While there are two hundred or more washing machines on the market, they may all be grouped under five heads:
- Machines of the “dolly” type have a device like a short-legged stool that revolves in a tub, usually of wood, and cleans the clothes by drawing them through the soapy water, first one way and then the other. In some cases, there are corrugated boards around the side of the tub. There is a special danger of tearing the clothes if too many are put in at one time.
- The “washboard” type of machine, like the “dolly,” usually has a wooden tub and rubs the clothes between corrugated boards. Both these types of machines use friction, and so are better suited for washing heavy, coarse clothing than for more delicate fabrics.
- The “cylinder” type of machine has a revolving perforated cylinder that holds the clothes and rolls barrel-fashion in an outer cylinder, which holds the soap and water. The better makes of this type reverse the action, because a continual revolving of clothes in one direction twists them, thus preventing the water from being so easily forced through them and increasing the work of removing the dirt.
- The oscillating type of machine throws the clothes forward and backward in an elongated box. Both cylinder and oscillating machines are good for general home use, because in them the clothes are not pulled nor rubbed.
- The vacuum type of machine is equipped with cones or funnels that first press down on the clothes and then lift, producing suction. They are sometimes spoken of as the “pressure and suction” type.
Motors — All these types of machines may be operated by hand or by water, gasoline, or electric motor. While a motor will increase the price of the washing machine, it will save much time and labor.
A water-motor washing machine may require a considerable flow of water. If a water flow of about 40 pounds pressure to the square inch is available, a water motor may be used; but may not be economical if the water is metered. There are some new machines that run on lower pressure.
A gasoline engine, such as is used to cut fodder, grind corn, or pump water, may be used to run the washing machine. The belts by which the power is transmitted should be kept taut. Every person who runs a sewing machine knows how much power is wasted in treading when the belt is loose, and the principle is the same with the gasoline engine.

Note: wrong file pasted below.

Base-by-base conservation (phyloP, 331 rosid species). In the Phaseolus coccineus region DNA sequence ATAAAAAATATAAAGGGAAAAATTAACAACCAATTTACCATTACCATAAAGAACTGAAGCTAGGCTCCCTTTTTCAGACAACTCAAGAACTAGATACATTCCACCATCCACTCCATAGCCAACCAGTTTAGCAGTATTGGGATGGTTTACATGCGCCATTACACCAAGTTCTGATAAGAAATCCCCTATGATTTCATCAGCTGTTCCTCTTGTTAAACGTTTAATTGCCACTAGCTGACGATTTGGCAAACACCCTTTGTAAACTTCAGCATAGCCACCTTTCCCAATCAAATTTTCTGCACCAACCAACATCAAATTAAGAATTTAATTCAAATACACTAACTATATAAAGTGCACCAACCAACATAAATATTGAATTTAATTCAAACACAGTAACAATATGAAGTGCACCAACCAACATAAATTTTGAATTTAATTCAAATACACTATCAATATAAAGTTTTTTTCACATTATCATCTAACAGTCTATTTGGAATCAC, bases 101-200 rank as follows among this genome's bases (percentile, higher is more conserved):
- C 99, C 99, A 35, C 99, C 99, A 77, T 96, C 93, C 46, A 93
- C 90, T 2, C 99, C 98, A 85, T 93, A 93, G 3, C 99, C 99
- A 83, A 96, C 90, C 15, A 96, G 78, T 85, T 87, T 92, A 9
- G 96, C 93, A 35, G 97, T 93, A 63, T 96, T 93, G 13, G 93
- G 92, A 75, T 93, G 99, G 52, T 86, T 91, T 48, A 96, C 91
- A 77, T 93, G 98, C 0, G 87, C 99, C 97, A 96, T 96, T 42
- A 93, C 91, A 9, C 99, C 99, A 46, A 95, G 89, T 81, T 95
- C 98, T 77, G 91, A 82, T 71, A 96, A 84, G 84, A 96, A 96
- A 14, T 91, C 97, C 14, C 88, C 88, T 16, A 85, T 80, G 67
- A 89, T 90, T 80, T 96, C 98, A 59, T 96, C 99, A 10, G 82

Electric machines may be purchased with motors using either a direct or an alternating current. Before the housekeeper orders her machine she must find out which kind of current is available, because even in different parts of the same city various kinds of electric current may be used.
Plugs are standardized; therefore if the connection is to be made through an electric-light plug, no special attachment will be needed. In building a new house in which electric machines are to be used, it is wise to place plugs in the wall and not to depend upon the lighting system. Some localities give two service systems, one for lights and a cheaper one for operating electrical appliances.
In order to determine whether, from the money standpoint, it is cheaper to wash by hand or to buy and operate a washing machine, the cost of the two methods may be reckoned as follows:
Divide the cost of the machine by the number of years it will probably be used. To the result add the cost of operation (about 5 cents an hour multiplied by the number of hours it will be used in a year, plus about $1.50 per year for all and minor repairs).
To reckon the cost of hand work, calculate the amount paid a laundress during the year for actual washing (not starching and ironing) and add the yearly cost of any meals and car fare given her; or, if no laundress is hired, multiply the number of hours you give to this work yearly by the price which a laundress receives per hour in your neighborhood.
The starching outfit consists of a pan or a pail, a tablespoon, a teaspoon, a measuring cup and a strainer. All of these may be borrowed from the kitchen, but a duplicate set is inexpensive and time is saved by having it at hand.
An ironing board should stand firmly. A board with its broad end hinged to the wall is very convenient. Directions for making such a folding ironing board are given in another bulletin of this series, which also tells how to make a rack to hold a portable ironing board on the wall or the inside of a closet door. If the smaller end is square, the board is useful for ironing shirts and takes the place of the old-fashioned bosom board.
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An ironing board should be padded so that it has spring, but not so that it is like a cushion; if padded too much, the iron will sink down and mark the garment that is being ironed. Heavy felt or the double-faced cotton flannel such as is used on a dining table, makes an especially good pad for an ironing board, but is expensive. T
he width of this material will cover the length of the board. The pad should be wide enough to turn over the sides, and about two inches should be allowed on all sides for shrinkage. Two thicknesses of the new material will be enough for a board, but after the pad has been washed or flattened by ironing three thicknesses will give better results.